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How this school district in St. Louis County is stopping phone use in class

Social media, cyberbullying and lack of student engagement have made schools rethink how they handle technology in the classroom.

JENNINGS, Mo. — As social media and cyberbullying take a rising toll on Gen Z, schools in the St. Louis region adapting their cell phone policies to help protect students and keep them more engaged during the instructional day.

Jennings School District Superintendent Dr. Paula Knight told 5 On Your Side the district's schools had never had an official policy or documented process in place for cell phone usage.

Formerly, students had room to carry their devices and use them throughout the instructional day, but that all changed at the beginning of this school year.

In January, Jennings started to look at options and piloted the use of Yondr pouches to lock up phones until the student leaves.

“This is how we get kids re-engaged around teaching and learning and getting them re-engaged around how we become more socially secure around one another,” Knight said.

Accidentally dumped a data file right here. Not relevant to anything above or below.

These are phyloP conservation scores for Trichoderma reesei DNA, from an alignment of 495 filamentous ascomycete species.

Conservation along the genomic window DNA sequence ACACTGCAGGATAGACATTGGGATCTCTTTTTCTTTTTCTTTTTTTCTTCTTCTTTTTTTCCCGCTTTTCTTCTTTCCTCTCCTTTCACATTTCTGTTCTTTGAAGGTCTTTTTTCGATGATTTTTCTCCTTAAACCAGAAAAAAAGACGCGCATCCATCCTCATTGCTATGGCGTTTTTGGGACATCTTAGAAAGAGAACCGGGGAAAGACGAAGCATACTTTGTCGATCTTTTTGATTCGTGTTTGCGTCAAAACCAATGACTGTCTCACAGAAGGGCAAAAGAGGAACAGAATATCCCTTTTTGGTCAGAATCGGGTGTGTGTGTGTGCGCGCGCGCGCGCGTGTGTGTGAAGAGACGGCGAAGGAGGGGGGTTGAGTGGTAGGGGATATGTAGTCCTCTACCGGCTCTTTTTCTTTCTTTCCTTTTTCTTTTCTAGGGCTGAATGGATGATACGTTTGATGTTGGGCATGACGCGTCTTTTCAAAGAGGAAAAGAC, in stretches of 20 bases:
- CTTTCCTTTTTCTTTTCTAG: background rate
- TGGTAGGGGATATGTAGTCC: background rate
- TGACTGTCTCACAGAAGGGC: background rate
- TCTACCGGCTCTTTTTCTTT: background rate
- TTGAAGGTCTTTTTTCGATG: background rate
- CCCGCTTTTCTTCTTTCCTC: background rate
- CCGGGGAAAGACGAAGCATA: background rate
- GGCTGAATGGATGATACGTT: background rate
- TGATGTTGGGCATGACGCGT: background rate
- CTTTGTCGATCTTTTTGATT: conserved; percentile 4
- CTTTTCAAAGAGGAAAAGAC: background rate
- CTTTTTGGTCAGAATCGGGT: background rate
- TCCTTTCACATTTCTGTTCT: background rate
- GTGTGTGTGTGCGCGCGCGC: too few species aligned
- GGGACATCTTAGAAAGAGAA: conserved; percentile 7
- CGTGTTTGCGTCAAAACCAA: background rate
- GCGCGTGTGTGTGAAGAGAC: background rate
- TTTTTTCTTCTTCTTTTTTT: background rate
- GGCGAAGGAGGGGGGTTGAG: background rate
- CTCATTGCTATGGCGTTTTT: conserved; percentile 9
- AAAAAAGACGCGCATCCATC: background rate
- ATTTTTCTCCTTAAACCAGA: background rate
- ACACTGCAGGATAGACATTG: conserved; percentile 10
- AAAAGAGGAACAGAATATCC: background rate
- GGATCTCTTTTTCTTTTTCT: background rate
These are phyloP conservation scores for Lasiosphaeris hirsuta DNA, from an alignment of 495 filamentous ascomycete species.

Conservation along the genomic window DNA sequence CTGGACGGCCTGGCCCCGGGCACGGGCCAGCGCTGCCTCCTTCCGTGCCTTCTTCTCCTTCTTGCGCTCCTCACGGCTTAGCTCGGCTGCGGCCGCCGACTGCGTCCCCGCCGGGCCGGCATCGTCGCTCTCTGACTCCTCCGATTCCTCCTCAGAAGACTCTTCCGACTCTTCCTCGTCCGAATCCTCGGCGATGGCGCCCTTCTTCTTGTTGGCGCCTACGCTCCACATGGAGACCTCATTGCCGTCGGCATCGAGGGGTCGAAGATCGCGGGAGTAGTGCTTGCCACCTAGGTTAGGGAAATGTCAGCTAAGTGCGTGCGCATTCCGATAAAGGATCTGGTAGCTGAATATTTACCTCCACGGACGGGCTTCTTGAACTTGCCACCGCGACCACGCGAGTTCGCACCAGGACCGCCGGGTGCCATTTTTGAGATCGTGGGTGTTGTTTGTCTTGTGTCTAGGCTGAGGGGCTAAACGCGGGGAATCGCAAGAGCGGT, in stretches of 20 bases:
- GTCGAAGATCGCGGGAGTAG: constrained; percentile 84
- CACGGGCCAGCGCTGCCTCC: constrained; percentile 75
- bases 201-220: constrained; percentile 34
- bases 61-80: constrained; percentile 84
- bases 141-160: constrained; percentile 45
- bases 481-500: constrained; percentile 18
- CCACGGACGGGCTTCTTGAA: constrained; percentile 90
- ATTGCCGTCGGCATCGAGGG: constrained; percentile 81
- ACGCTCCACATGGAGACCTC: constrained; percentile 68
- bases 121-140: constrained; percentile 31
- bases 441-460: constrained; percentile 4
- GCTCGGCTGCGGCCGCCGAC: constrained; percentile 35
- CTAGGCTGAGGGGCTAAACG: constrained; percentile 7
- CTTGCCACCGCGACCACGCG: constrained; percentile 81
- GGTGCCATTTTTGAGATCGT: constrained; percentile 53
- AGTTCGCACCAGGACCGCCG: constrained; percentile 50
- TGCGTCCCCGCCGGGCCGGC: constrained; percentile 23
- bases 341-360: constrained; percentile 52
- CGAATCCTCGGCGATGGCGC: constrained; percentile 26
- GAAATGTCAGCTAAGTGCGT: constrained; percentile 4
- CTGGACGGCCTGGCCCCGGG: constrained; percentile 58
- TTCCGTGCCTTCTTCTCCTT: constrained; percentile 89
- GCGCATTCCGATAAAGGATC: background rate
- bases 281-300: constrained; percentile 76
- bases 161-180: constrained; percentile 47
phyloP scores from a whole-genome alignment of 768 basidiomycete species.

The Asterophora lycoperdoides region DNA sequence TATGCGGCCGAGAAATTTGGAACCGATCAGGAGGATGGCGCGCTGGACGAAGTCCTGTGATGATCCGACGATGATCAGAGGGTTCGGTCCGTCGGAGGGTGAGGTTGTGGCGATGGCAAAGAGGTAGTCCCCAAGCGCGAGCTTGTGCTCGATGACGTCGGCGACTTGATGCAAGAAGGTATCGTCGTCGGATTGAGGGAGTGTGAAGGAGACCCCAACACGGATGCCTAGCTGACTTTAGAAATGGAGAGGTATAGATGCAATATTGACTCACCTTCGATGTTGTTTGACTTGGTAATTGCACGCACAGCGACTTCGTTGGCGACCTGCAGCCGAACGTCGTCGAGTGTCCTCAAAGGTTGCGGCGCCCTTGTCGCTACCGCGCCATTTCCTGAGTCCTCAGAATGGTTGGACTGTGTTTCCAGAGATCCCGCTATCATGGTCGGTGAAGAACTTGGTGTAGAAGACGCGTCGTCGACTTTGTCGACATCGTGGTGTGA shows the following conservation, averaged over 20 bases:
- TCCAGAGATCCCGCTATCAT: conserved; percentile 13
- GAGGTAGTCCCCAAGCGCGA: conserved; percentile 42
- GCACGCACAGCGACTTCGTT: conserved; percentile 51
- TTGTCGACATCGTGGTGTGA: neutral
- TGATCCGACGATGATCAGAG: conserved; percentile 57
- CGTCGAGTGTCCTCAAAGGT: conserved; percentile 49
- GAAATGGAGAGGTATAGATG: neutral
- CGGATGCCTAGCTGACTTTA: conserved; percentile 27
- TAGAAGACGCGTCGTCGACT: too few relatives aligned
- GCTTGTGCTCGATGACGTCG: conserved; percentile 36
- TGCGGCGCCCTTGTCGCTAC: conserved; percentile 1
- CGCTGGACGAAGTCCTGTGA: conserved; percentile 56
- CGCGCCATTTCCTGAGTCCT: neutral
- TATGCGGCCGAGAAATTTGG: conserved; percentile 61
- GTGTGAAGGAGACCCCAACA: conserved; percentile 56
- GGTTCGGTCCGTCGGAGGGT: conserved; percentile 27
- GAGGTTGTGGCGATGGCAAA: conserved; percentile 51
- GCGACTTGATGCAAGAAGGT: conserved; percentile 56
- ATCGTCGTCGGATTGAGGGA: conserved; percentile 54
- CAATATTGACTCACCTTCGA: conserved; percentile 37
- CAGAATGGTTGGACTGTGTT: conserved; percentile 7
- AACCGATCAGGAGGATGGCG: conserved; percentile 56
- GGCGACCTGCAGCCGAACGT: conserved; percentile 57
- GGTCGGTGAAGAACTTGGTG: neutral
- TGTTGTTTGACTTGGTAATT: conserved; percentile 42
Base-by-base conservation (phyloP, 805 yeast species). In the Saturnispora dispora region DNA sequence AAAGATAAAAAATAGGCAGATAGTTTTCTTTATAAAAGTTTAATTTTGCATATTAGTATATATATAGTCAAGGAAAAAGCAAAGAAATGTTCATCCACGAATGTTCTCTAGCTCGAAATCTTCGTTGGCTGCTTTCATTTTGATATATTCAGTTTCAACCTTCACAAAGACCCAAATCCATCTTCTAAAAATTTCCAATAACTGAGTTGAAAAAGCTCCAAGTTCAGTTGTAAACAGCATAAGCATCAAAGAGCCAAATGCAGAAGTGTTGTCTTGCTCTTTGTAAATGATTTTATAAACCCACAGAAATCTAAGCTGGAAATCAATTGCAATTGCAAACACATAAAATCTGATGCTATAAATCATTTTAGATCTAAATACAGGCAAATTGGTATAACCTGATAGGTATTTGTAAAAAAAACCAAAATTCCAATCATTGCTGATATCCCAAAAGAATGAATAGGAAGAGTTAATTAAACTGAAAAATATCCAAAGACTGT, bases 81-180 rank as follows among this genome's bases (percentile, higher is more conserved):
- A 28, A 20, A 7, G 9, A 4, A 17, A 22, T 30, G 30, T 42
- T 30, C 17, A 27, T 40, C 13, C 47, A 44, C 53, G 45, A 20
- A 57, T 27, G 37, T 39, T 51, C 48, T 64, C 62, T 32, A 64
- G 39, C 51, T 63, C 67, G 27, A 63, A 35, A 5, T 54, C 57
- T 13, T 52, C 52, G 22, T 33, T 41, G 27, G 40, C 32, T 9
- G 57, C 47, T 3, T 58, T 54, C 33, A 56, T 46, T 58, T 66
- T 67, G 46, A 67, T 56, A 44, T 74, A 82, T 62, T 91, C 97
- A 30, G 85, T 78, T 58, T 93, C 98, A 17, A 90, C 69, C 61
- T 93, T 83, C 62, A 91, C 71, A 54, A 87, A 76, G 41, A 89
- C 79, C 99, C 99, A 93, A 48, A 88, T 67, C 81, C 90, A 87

Now, at the beginning of each day, high school and middle school students put their cell phones inside of a pouch and lock them up for the day. 

Students get to carry the pouch around in their backpacks, but the pouches can only unlock when hit against magnetic wall devices placed strategically around campus. At dismissal, they unlock their pouches and take their phones to use off campus.

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Building principal James Robinson expressed how the pouches have changed the landscape of learning in the few weeks school has been in session.

"We're getting a chance to cover more curriculum inside of the classrooms … It really gives a different lens to instruction," he said.

Educators also acknowledged concerns from parents about communication in the event of an emergency, particularly following mass shootings in schools across the country.

Jennings, similar to most schools, has communication plans in place for emergencies that might prompt a call to parents.

“Having the adults in the building, that's part of our responsibility to ensure that we are keeping our young people safe,” Knight said.

Leaders added they received good feedback from parents about the new process.

They encouraged parents if something to contact the school’s front office by phone or email and expect a response back. The district also will alert the community.

The Ferguson-Florissant and University City school districts also have phone-free policies on their campuses.

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